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Biljo does give her one component of the super-soldier serum that he heard from a scientist, Dr. Anderson (presumably the same one from Giant-Size Invaders #1 whose knowledge the Nazis used to create Master Man), which she then adds to the Nazi’s experimental serum and uses it on herself to transform into… well, you’ll see.

Meanwhile, the Invaders free themselves and attack the Nazis outside, with Cap and Bucky curiously quippy while fighting Adolf Hitler and his men.

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Namor fights Master Man while the Torches find Hitler, offering to let him live if he surrenders, when they are hit by a blast of water, courtesy of the new and improved “Julia.”

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Cap clings to his outmoded code of chivalry, and he pays dearly for it.

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His plunge continues in issue #18 until he is saved by a mystery man…

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…who definitely takes the brunt of the collision.

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We can only assume that Cap and his cushion had come to and then chose to play possum before the Nazis arrive.

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And who is Caps’ savior and new ally?

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mystic comics 6The Destroyer debuted in Mystic Comics #6 (October 1941) as journalist Kevin Marlow who was captured in Germany by Nazis and received an experimental serum developed by a German scientist, a fellow prisoner who refused to give the serum to the Nazis. As such things do, this serum gave Marlow super-strength, yada yada, and Marlow started fighting the Nazis on their own turf as the Mighty Destroyer.

Here, the Destroyer confirms most of this tale to Cap and reveals that his name is not Kevin Marlow, as believed by the FBI, but rather… well, we’ll find that out in the next post. (The Marlow version of the Destroyer will be revived by Marvel later.) In a tidy bit of retconning, though, the Destroyer confirms that his serum is a variant of the one used on Cap, connecting them together, as well as with Master Man and Warrior Woman. (You never know, you might have gotten the serum as some point too.)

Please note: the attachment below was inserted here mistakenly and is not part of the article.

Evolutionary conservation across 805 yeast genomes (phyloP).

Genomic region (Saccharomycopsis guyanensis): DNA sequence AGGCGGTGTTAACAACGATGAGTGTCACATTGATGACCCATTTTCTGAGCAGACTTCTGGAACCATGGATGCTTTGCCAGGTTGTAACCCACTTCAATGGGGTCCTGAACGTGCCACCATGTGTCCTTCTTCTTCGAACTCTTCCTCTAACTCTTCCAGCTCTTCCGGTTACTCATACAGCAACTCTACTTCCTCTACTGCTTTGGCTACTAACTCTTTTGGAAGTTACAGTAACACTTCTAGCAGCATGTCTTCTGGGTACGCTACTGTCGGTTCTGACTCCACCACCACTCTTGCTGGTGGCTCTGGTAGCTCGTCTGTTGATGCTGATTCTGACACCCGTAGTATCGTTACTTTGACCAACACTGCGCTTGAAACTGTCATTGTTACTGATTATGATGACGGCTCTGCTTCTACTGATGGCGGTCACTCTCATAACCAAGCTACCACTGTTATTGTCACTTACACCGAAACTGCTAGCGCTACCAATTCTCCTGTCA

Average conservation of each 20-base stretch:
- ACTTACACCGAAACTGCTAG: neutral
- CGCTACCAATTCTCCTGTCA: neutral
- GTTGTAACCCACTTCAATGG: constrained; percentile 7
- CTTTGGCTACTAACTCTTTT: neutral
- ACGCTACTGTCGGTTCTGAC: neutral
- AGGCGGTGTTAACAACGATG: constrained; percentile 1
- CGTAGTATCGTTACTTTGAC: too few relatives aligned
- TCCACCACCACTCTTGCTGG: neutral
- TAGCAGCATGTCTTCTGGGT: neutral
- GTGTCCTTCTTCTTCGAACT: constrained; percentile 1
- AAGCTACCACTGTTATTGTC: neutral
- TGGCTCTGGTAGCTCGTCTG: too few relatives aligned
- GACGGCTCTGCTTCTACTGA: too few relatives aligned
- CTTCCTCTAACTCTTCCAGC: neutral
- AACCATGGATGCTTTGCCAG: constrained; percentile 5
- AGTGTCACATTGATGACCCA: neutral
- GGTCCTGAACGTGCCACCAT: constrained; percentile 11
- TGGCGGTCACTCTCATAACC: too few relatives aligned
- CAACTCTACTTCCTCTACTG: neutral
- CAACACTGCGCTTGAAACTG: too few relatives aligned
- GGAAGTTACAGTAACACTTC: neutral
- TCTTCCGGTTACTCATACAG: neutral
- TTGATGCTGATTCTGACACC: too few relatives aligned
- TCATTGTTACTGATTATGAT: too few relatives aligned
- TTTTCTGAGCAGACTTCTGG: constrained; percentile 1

While the other Invaders remain captured—and Spitfire, Dyna-Mite, and Lord Fallsworth, who left at the end of the last storyline, infiltrate Berlin to investigate Dyna-Mite’s origins—Cap wants to return to the fortress to find Biljo, but the Destroyer teaches him a lesson about patience (after which he tells his story and reveals his identity).

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Eventually the two heroes do find Biljo…

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…but they get worse news regarding the other Invaders, to which Cap responds in the spirit of unexpectedly explicit vengeance.

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We can chalk this up to the anger of the moment, but it is rather shocking to “hear” him say it out loud. (Wait until the next post to see if he follows through.)


ISSUE DETAILS

Invaders (vol. 1) #16, May 1977: Roy Thomas (writer), Jim Mooney (pencils), Frank Springer (inks), Janice Cohen (colors), John Costanza (letters). (More details at Marvel Database.)

Invaders (vol. 1) #17, June 1977: Roy Thomas (writer), Frank Robbins (pencils), Frank Springer (inks), George Roussos (colors), John Costanza (letters). (More details at Marvel Database.)

Invaders (vol. 1) #18, July 1977: Roy Thomas (writer), Frank Robbins (pencils), Frank Springer (inks), George Roussos (colors), John Costanza (letters). (More details at Marvel Database.)

Collected in: Invaders Classic: The Complete Collection Volume 1.


LAST ISSUES: Invaders #14-15 (March-April 1977) and Invaders Annual #1 (1977)

ALSO THESE MONTHS: Captain America #209-211 (May-July 1977), Avengers #159-161 and Captain Marvel #50-51 (May-July 1977), and Super-Villain Team-Up #12 (June 1977)

NEXT ISSUES:  Invaders #19-22 (August-November 1977)